Is this the future?

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Last Saturday was very hot and at about 6.30 pm a series of short blackouts
occurred at my home in Wollondilly shire on the outskirts of Sydney. I
happened to have a power meter connected at the time and watched as the
voltage dropped from around 230 slowly to 208 at which level the power went
off for a couple of seconds then restarted. The voltage went back to 230 or
so then the process repeated . This went on for about half an hour. I
switched off what I could but it is a pain having to reset all the clocks,
redate the phone etc. The fridges weren't, to happy about it either. Non
peak times the voltage goes up around 250
Maybe we are going to have to have a UPS set up in our homes with all the
changes in the electricity arrangements!


Re: Is this the future?
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  Selective blackouts are the normal response to overloading like that.

  Everyone cranks up their aircons at the same time, grid can't keep up,
so it bombs a segment.
  It comes back online after awhile, assuming the dickhead users would
have turned off a few things, and the process starts over again.

  When there is more load than you can supply, the only option is to cut
power.

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  This is a no-excuse cheap-arse way to make an appliance.  Any way to
save a cent.

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  There are control boxes that sense brown or blackouts, and forcibly
keep the fridge off for some time before trying again.  If you power up
an the wrong moment in the gas transition phase, it can damage the fridge.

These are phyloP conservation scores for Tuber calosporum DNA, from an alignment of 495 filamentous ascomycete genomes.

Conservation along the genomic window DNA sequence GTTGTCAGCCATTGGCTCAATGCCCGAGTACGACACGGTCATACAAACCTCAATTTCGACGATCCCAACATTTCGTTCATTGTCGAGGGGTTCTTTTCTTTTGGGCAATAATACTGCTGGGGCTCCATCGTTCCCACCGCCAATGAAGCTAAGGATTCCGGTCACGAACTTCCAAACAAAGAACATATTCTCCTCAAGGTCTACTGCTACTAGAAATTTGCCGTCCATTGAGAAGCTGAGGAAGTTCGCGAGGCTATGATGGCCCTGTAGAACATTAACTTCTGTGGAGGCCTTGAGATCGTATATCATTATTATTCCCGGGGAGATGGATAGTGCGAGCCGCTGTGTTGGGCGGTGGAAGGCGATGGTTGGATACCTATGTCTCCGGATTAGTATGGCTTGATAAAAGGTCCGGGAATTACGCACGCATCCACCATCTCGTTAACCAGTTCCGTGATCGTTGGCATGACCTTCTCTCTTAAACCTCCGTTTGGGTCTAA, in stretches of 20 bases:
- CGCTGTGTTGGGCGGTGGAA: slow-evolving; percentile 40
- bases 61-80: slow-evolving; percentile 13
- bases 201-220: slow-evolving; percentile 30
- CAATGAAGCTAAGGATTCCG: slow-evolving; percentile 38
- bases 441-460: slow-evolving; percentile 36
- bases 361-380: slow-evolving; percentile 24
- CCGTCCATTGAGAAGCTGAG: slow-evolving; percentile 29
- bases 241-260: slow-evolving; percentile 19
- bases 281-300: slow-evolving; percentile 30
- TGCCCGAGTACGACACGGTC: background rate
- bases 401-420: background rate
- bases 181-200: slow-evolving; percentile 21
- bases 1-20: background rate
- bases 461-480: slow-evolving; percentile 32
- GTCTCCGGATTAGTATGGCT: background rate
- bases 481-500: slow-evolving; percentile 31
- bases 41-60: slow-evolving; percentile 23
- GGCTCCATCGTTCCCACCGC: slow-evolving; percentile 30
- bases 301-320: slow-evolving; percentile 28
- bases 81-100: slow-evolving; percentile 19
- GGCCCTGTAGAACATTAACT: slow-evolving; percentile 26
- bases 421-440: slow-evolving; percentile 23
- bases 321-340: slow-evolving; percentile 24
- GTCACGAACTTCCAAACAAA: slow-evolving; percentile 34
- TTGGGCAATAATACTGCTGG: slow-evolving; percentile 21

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  Depends where you are.  I'm in the thick of Sydney, so the likelyhood
of power issues is less, but it's a growing problem.

  Adelaide has this issue, and mainly because aircons have put a very
short high load on the grid.  To fix it, you need additional power
generation plants to keep up to the demand.
  They have more social problem with power.  Population has been really
slow to grow, or stable, so new base power stations are out of the question.

  Problem with catering for peak demand is, fourfold:

  Peak power generation is expensive, because power needs to be ramped
up and down rapidly, coal (cheap) can't be used.
  Peak power, because of its very intermittent usage, as well as being
able to ramp power up and down rapidly, to have to be able to turn it
off too.  This leaves only a few options as far as generation goes.
  Of all those options left, all are frightfully expensive, AND are not
well suited to huge amounts of power - we're not talking a few
households here, it's an entire city, so solar and wind is out.

  So you could either resolve all those issues, or, you can tell your
idiot users to not use their aircons all at the same bloody time.

  Which do you think is easier?  :-)
--
Only consume alcohol on days ending in Y!

Re: Is this the future?
On Nov 25, 10:33A0%am, John Tserkezis
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Giant UPS, with a battery bank made out of those massive telephone
exchange batteries or similar.  Let it recharge overnight on off-peak
power.

Realistically, to run modern fluro/LED lighting for a couple of hours,
you probably wouldn't need a really massive battery, but do this
times 100,000 homes, it would make a big difference.

If they aren't already, they could use ripple control to cut off
things like hot water systems, pool filters, possibly refrigerators
for a short period.  (Kill all the fridges connected to a particular
substation for 15 min or so - then turn them off and turn off the next
suburb and so on)  Maybe have a thermostat fitted that detects if the
temp gets so dangerously high that a health hazard could exist - and
it will switch the power back on.  Could also be programmed to lower
the temp of the fridge to less than normal in advance of the "peak
period", so it can stay off for longer at peak times without things
spoiling ?